Objectives and hypothesis
The general objective of this research program is to better understand the linkages between water (river) and land cover (and forest) dynamics to be able to integrate the implementation of nature base solutions on water resource planning. A secondary objective is to link hydrological and thermal regimens from climate and land cover dynamics to river ecosystem functioning patterns.
Specific objectives of WATERLANDs
- Improving the understanding of the role of different land cover and forest types on specific hydrological processes (e.g., evapotranspiration, interception, soil infiltration and soil water retention).
- Incorporating land cover and forest dynamics on the water response to global change scenarios.
- Linking land cover, forest and climatic changes to specific changes on hydrological and thermal regimens in streams and rivers.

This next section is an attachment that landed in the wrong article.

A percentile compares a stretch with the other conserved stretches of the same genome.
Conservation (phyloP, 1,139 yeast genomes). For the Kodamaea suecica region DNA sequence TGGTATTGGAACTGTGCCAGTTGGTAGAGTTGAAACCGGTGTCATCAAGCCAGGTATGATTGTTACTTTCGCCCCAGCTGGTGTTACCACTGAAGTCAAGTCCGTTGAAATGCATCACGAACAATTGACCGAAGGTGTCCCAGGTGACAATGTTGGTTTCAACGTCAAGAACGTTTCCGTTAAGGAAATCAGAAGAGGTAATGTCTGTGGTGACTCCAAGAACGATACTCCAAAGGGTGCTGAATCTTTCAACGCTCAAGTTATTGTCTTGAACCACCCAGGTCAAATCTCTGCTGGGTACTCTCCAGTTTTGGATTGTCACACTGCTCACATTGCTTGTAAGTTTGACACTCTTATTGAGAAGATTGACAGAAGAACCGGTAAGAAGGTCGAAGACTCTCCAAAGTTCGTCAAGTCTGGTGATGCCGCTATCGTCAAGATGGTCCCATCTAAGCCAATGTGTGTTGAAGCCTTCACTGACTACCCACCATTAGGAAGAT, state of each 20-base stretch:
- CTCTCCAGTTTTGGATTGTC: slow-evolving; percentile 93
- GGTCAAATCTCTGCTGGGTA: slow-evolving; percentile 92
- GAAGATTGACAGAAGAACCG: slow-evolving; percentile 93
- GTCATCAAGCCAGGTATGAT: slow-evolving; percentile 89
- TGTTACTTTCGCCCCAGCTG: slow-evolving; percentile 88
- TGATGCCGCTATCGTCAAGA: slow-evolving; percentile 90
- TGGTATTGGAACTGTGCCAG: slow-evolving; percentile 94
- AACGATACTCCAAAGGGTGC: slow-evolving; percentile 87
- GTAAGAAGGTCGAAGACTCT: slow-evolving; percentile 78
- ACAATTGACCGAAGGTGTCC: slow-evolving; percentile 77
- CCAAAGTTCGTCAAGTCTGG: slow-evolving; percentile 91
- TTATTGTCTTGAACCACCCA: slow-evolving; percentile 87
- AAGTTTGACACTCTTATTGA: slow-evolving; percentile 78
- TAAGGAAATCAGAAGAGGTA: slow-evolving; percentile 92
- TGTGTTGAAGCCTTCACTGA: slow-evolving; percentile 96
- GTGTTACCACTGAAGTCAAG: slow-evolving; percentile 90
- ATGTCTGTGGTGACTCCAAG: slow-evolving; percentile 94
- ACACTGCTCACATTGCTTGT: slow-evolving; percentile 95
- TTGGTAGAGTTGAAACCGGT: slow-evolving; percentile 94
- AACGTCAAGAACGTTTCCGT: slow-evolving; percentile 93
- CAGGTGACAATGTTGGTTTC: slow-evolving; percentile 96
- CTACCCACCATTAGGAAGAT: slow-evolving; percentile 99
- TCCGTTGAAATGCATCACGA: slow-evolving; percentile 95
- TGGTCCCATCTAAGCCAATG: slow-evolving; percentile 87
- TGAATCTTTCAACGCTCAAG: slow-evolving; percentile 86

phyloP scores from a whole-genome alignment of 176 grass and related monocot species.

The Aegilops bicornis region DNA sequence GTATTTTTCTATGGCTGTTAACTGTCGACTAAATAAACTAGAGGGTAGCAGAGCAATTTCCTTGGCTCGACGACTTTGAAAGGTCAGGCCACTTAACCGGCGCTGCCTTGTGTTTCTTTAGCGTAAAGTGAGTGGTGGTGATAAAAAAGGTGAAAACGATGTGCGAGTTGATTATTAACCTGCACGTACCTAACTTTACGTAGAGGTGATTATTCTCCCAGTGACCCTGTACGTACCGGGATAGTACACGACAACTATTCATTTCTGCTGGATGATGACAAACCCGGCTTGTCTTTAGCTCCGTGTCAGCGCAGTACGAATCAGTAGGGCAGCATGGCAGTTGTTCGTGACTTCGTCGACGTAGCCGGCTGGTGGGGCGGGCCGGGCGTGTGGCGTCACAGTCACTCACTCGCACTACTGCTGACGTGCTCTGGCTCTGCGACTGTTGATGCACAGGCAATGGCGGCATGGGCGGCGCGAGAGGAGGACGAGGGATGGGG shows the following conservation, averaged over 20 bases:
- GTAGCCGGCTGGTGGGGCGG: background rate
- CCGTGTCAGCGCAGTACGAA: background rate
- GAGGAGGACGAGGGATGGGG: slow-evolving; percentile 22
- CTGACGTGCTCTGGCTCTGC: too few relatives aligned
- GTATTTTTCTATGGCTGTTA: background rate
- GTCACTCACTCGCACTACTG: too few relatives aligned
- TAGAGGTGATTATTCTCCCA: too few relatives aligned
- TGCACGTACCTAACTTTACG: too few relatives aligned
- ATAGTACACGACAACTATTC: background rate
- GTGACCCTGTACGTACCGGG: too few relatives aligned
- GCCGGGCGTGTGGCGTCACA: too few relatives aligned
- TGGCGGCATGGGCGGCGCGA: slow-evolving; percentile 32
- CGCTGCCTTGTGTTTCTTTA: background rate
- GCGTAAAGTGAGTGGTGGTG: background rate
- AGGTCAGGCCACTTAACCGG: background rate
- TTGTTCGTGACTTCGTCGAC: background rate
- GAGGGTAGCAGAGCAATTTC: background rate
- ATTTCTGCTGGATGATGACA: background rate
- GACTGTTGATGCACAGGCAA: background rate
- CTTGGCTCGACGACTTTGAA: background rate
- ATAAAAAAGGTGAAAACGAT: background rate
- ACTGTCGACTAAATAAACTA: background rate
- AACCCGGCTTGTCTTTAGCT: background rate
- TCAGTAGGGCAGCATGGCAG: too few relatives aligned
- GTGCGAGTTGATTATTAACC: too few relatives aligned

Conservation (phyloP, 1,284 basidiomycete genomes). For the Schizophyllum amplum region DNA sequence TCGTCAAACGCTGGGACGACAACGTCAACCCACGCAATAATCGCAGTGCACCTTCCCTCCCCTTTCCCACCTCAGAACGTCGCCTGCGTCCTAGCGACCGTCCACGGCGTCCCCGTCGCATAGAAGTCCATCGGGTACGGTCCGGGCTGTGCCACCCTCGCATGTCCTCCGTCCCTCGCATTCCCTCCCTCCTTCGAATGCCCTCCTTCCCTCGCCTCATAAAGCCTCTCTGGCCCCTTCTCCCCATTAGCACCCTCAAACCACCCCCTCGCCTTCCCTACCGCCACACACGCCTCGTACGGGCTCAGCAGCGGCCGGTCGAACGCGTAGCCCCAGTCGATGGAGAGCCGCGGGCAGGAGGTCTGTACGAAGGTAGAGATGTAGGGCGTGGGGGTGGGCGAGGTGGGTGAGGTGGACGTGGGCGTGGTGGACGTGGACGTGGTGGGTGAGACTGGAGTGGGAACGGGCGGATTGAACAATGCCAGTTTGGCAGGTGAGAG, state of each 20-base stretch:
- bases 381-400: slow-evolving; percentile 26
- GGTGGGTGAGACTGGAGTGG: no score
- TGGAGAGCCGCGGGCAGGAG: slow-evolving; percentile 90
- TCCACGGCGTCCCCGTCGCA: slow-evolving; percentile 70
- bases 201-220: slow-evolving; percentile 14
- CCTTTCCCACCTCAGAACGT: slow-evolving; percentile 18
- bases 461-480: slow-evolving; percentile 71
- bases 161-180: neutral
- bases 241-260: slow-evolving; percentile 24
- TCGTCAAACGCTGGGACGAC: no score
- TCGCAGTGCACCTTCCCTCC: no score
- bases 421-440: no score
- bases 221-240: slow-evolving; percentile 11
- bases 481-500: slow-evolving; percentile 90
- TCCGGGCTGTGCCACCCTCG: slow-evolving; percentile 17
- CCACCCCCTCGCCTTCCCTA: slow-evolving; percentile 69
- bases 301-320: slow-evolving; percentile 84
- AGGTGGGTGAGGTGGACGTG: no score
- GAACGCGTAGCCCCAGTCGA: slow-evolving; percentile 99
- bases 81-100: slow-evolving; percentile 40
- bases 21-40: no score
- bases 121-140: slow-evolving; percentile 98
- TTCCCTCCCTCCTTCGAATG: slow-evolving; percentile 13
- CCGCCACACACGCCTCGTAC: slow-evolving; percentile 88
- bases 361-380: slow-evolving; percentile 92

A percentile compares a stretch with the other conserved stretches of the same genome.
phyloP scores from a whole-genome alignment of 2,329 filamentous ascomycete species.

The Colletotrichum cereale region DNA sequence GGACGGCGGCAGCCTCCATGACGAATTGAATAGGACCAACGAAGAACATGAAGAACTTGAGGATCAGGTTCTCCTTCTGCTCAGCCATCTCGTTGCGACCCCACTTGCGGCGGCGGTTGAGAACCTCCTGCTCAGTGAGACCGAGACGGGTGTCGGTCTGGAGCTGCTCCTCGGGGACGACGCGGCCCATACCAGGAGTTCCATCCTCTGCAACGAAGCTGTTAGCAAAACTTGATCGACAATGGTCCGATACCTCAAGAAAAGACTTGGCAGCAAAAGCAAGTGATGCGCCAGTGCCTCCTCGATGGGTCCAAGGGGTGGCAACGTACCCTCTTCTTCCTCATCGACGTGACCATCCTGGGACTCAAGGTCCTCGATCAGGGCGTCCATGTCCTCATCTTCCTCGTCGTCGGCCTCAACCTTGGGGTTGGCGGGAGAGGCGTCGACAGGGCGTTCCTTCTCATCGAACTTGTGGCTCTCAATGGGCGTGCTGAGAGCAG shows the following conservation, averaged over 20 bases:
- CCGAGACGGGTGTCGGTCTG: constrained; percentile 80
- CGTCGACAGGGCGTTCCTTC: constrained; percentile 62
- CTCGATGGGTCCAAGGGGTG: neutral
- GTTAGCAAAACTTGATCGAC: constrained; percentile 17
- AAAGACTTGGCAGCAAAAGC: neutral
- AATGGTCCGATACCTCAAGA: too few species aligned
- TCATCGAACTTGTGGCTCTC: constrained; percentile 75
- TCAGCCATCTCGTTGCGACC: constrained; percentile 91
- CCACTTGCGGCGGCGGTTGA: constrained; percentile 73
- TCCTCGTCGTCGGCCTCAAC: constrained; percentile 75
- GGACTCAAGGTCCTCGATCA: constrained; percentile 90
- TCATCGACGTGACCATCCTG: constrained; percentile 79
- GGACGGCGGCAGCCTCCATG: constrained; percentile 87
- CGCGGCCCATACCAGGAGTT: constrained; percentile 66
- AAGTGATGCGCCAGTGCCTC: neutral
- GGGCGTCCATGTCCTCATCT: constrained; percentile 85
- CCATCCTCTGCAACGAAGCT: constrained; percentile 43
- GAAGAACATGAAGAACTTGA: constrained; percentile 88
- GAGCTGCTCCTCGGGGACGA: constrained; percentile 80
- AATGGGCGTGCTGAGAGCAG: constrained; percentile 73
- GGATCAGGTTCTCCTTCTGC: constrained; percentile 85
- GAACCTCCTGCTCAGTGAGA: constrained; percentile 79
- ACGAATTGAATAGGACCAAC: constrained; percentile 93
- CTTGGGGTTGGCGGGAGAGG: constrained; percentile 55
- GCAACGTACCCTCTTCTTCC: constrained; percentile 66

- Determining cause-effect relationships between hydrological and thermal changes on river ecosystem functioning.
- Developing a methodology to generate scenarios of global change and assess their effects on water resources and river ecosystem processes.
Main general hypothesis
- Climate change will generate different hydrological and thermal responses depending on land cover and forest dynamics.
- Land cover and forest dynamics will affect key hydrological processes that will cascade down to affect river ecosystem functioning.
- Young native forests, mature native forests and tree plantations will differ on key hydrological processes and thermal buffering to river ecosystems.
- Hydrological and thermal regimens imposed by climate and LULC scenarios will have a great effect on river ecosystem functioning.
- Addressing land cover and forest dynamics will help improving water resource management and adaptation to climate change.